Why Russia’s ballistic-missile defence works and America’s kinda doesn’t

The US has spent $US40 billion on the ground-based midcourse ballistic-missile-defence system.

By the end of 2017, the US wants to have 44 missile interceptors stationed in Alaska and California to fend off a possible nuclear-missile attack.

While the ground-based midcourse missile-defence system has had some success in tests, real-world conditions could easily stress the system to the max, leaving the US vulnerable to nuclear attacks.

On the other hand, Russia has 68 nuclear-tipped ballistic-missile interceptors around Moscow. US missiles interceptors do not have explosive payloads and have to actually slam into an incoming warhead to incapacitate it.

“We have to actually hit a bullet with a bullet,” Bruce Blair, a former US nuclear-launch officer and an expert on nuclear security, told Business Insider. “The general expert estimate is that any one interceptor in the US side would have no better than a 25% chance of making impact with a Russian nuclear warhead.” So the US would have to fire at least four interceptors to every one missile threat.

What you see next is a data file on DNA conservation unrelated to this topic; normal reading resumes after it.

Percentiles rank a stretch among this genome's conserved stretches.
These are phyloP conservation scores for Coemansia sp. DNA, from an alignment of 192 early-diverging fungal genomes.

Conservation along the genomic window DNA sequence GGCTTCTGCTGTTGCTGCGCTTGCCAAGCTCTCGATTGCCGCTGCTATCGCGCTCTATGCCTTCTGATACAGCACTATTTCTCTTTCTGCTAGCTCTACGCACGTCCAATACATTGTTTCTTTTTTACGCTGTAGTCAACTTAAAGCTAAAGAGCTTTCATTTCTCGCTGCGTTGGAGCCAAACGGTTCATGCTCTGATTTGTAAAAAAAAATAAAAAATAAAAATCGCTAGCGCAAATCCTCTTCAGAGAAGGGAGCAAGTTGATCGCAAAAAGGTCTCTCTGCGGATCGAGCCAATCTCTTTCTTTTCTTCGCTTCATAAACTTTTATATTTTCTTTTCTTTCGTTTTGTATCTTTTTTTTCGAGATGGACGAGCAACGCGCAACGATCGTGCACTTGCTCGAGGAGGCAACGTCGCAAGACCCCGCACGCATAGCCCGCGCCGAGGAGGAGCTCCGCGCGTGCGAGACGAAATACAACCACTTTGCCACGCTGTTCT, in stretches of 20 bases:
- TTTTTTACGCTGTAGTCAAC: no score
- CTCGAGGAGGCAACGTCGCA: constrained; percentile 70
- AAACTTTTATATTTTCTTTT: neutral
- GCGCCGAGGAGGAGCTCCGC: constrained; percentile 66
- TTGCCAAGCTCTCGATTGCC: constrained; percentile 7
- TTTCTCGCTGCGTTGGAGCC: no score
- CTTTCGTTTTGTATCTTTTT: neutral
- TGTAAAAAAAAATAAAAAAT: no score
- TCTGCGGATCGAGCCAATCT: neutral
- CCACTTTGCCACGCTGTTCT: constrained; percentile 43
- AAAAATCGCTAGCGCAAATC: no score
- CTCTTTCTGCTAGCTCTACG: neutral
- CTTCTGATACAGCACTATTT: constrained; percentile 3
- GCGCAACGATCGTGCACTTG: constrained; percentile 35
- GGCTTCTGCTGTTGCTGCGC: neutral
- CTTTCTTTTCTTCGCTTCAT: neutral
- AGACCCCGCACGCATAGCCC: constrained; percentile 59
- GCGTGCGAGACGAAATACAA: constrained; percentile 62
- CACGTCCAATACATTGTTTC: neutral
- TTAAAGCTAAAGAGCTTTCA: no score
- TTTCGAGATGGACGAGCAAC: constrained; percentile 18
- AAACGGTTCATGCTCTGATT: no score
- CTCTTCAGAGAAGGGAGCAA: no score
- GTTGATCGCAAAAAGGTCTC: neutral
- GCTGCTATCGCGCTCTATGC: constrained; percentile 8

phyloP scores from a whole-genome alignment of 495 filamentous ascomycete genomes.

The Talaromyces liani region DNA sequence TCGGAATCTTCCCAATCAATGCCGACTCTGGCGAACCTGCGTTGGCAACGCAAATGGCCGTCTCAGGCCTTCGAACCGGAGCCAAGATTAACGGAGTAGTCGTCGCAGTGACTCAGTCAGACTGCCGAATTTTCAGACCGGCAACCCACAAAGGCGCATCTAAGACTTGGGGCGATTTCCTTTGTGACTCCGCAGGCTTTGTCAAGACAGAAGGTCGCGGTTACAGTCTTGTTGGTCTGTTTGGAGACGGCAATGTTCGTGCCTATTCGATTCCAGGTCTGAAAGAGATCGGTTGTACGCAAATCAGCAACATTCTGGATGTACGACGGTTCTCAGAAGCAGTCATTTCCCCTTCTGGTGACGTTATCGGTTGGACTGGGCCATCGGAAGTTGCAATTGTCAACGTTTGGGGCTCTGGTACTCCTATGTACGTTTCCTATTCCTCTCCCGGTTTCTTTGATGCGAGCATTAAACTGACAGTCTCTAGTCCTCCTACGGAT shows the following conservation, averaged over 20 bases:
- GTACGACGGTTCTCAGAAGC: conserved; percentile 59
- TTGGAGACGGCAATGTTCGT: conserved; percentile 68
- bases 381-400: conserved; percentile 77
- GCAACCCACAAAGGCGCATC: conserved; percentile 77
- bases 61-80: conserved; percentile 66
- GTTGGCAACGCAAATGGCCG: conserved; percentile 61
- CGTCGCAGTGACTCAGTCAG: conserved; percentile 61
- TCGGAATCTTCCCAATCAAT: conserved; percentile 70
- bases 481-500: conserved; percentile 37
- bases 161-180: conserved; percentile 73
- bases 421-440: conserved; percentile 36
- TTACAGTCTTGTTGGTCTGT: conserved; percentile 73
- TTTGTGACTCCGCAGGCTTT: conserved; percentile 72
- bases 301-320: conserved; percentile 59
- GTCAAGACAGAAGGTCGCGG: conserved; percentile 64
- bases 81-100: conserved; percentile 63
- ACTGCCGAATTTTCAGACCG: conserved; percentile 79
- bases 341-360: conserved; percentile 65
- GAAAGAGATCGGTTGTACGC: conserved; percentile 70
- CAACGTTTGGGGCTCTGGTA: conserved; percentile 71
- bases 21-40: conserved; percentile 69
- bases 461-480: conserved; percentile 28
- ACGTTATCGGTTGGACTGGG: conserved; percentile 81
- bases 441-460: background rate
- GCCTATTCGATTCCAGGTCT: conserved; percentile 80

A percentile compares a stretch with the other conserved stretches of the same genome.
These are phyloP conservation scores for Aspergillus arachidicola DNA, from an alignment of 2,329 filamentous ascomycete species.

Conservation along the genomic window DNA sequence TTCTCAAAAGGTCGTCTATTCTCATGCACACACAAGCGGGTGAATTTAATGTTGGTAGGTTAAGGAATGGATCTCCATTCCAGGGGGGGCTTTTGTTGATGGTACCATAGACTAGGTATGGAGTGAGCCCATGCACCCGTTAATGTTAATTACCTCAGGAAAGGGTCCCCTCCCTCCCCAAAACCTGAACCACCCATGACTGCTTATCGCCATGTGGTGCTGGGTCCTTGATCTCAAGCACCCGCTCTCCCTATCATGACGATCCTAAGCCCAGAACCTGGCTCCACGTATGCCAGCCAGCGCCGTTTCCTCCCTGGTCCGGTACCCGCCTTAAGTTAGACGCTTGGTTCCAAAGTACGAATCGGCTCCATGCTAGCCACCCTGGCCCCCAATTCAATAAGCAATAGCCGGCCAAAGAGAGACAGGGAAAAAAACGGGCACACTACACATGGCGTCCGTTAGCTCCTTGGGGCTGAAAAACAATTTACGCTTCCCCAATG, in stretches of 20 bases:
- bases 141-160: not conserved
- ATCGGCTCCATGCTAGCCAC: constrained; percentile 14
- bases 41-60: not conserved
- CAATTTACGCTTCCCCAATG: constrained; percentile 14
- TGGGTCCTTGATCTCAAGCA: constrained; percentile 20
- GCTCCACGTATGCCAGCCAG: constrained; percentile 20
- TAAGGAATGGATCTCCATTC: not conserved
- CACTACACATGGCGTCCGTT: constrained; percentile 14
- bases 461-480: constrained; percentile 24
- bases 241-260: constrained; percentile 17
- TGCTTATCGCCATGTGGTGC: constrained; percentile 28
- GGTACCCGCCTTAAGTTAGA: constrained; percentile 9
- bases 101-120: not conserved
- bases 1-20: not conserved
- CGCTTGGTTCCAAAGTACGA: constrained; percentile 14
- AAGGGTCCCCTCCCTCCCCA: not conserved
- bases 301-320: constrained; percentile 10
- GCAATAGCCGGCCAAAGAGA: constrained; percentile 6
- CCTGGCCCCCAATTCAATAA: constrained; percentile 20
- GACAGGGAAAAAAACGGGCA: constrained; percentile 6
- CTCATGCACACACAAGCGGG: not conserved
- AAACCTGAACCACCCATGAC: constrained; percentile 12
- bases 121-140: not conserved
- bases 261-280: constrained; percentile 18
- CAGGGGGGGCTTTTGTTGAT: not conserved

So with the US’s 44 interceptors, “at most you could destroy 11 warheads,” Blair said, “and Russia could throw 1,000 at us.”

But the Russian system, though horribly dangerous, works much better. According to Blair, because Russia’s interceptors do explode with tremendous nuclear blasts, “it could miss a missile by half a mile and still get it.”

So how does the US deter nuclear attacks from Russia? Blair said that the US has at least 100 nuclear missiles targeted at Moscow.

Missile intercept
A Lockheed Martin MEADS missile intercepts a jet. TheFaceInTheClouds via Youtube

In the event of an attack, the US would fire missile after missile after missile at Moscow as Russia’s own nuclear missiles stop them in the sky. Eventually the supply of interceptors would be exhausted, or, more likely, one would fail. It would be the most violent and catastrophic event in human history, but US missiles would eventually get through as missile silos in Siberia open and fire missiles toward the US.

However, just because nuclear-tipped interceptors work doesn’t mean they’re a good idea. A nuclear blast above earth could easily cause an electromagnetic pulse or a blast that would wipe out satellites and electricity, potentially costing lives. Furthermore, accidental interceptor fires do happen, so it’s probably best not to arm them with nuclear warheads.

It says something about now insecure Russia’s leadership that it would surround its most populous city with 68 dangerous nuclear missiles.